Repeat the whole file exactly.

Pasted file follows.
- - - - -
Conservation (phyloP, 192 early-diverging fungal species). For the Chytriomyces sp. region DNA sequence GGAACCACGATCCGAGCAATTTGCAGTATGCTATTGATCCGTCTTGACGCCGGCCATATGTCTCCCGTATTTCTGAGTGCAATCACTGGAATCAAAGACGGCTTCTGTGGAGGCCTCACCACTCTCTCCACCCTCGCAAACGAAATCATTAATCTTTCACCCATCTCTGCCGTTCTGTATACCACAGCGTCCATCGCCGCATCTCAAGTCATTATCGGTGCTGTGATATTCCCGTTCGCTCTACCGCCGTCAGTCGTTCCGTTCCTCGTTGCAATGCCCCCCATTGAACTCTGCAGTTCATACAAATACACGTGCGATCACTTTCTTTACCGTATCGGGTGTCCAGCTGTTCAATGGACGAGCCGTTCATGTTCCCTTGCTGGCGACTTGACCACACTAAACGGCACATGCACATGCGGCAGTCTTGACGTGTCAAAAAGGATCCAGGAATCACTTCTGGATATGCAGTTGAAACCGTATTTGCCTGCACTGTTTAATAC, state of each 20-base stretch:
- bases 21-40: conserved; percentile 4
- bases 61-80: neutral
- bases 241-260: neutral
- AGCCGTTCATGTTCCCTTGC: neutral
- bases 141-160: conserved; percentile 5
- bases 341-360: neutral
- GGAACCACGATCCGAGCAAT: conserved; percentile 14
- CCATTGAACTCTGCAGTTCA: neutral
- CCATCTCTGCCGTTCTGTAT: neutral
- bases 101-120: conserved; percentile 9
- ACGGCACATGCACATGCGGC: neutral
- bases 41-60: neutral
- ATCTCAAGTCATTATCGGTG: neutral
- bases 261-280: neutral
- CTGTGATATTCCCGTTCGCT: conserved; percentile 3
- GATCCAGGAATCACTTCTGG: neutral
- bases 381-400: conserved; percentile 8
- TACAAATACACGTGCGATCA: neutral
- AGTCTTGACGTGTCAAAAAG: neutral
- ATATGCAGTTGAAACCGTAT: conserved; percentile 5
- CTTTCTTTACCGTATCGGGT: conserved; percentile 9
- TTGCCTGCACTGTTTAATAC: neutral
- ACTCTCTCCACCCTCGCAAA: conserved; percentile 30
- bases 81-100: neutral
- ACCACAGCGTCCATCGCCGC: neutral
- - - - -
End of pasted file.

Conservation (phyloP, 192 early-diverging fungal species). For the Chytriomyces sp. region DNA sequence GGAACCACGATCCGAGCAATTTGCAGTATGCTATTGATCCGTCTTGACGCCGGCCATATGTCTCCCGTATTTCTGAGTGCAATCACTGGAATCAAAGACGGCTTCTGTGGAGGCCTCACCACTCTCTCCACCCTCGCAAACGAAATCATTAATCTTTCACCCATCTCTGCCGTTCTGTATACCACAGCGTCCATCGCCGCATCTCAAGTCATTATCGGTGCTGTGATATTCCCGTTCGCTCTACCGCCGTCAGTCGTTCCGTTCCTCGTTGCAATGCCCCCCATTGAACTCTGCAGTTCATACAAATACACGTGCGATCACTTTCTTTACCGTATCGGGTGTCCAGCTGTTCAATGGACGAGCCGTTCATGTTCCCTTGCTGGCGACTTGACCACACTAAACGGCACATGCACATGCGGCAGTCTTGACGTGTCAAAAAGGATCCAGGAATCACTTCTGGATATGCAGTTGAAACCGTATTTGCCTGCACTGTTTAATAC, state of each 20-base stretch:
- bases 21-40: conserved; percentile 4
- bases 61-80: neutral
- bases 241-260: neutral
- AGCCGTTCATGTTCCCTTGC: neutral
- bases 141-160: conserved; percentile 5
- bases 341-360: neutral
- GGAACCACGATCCGAGCAAT: conserved; percentile 14
- CCATTGAACTCTGCAGTTCA: neutral
- CCATCTCTGCCGTTCTGTAT: neutral
- bases 101-120: conserved; percentile 9
- ACGGCACATGCACATGCGGC: neutral
- bases 41-60: neutral
- ATCTCAAGTCATTATCGGTG: neutral
- bases 261-280: neutral
- CTGTGATATTCCCGTTCGCT: conserved; percentile 3
- GATCCAGGAATCACTTCTGG: neutral
- bases 381-400: conserved; percentile 8
- TACAAATACACGTGCGATCA: neutral
- AGTCTTGACGTGTCAAAAAG: neutral
- ATATGCAGTTGAAACCGTAT: conserved; percentile 5
- CTTTCTTTACCGTATCGGGT: conserved; percentile 9
- TTGCCTGCACTGTTTAATAC: neutral
- ACTCTCTCCACCCTCGCAAA: conserved; percentile 30
- bases 81-100: neutral
- ACCACAGCGTCCATCGCCGC: neutral